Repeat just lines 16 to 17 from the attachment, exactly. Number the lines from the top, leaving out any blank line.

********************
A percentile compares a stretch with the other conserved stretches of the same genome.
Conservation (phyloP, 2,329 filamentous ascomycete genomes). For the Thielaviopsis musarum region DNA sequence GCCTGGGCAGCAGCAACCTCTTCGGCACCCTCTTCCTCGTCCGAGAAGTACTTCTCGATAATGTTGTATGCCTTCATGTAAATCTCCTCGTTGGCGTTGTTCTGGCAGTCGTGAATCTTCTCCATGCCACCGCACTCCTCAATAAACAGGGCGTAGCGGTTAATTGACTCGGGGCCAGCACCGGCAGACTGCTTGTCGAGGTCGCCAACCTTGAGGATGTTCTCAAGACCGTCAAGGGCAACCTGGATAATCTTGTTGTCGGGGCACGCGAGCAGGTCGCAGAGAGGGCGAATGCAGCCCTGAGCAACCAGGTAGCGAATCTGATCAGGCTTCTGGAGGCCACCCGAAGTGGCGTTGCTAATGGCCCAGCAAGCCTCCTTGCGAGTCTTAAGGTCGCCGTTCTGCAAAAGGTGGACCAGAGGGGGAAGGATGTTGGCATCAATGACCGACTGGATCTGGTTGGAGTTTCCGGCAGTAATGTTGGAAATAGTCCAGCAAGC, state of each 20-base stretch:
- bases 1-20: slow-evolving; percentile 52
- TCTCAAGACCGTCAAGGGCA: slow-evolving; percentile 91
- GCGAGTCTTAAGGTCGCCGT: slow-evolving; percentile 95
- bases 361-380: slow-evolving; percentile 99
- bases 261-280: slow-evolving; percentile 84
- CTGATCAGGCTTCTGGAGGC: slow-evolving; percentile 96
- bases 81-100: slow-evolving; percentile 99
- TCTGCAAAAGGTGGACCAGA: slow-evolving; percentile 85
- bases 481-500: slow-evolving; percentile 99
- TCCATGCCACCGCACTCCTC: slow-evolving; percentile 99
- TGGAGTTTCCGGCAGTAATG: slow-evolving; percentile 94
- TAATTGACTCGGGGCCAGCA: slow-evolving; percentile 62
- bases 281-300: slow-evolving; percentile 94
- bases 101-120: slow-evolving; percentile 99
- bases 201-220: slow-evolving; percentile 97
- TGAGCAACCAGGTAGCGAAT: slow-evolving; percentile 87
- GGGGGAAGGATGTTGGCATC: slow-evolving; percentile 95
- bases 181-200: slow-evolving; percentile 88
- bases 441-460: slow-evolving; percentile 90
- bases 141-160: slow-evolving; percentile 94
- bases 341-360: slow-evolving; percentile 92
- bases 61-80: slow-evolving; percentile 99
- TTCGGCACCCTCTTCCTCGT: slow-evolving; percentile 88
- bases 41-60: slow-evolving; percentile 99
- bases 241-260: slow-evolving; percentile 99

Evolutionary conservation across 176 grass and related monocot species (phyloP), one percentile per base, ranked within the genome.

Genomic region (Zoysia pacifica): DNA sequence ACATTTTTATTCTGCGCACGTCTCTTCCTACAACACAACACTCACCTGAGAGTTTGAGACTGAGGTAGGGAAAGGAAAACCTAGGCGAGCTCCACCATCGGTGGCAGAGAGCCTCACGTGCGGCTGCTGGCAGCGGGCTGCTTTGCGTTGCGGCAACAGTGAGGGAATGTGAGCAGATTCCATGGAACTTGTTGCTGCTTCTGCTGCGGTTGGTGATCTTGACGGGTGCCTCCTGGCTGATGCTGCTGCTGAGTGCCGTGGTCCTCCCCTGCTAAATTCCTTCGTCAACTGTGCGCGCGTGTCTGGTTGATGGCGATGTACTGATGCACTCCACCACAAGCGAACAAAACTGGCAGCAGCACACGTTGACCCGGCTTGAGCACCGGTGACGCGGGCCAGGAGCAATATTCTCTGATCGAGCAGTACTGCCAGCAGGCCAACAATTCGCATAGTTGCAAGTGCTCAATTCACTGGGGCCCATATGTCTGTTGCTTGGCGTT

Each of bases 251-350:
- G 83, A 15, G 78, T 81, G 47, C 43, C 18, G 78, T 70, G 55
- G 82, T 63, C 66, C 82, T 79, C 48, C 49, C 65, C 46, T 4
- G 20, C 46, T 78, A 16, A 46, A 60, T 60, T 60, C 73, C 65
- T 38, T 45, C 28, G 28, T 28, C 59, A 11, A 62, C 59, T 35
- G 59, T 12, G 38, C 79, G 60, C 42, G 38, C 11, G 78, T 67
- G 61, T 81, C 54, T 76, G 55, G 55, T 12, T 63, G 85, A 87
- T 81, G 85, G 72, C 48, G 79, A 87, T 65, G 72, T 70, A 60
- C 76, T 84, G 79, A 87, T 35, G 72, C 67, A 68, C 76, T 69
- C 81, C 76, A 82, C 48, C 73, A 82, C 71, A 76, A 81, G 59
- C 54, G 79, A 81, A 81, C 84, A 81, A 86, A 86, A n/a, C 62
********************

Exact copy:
- bases 101-120: slow-evolving; percentile 99
- bases 201-220: slow-evolving; percentile 97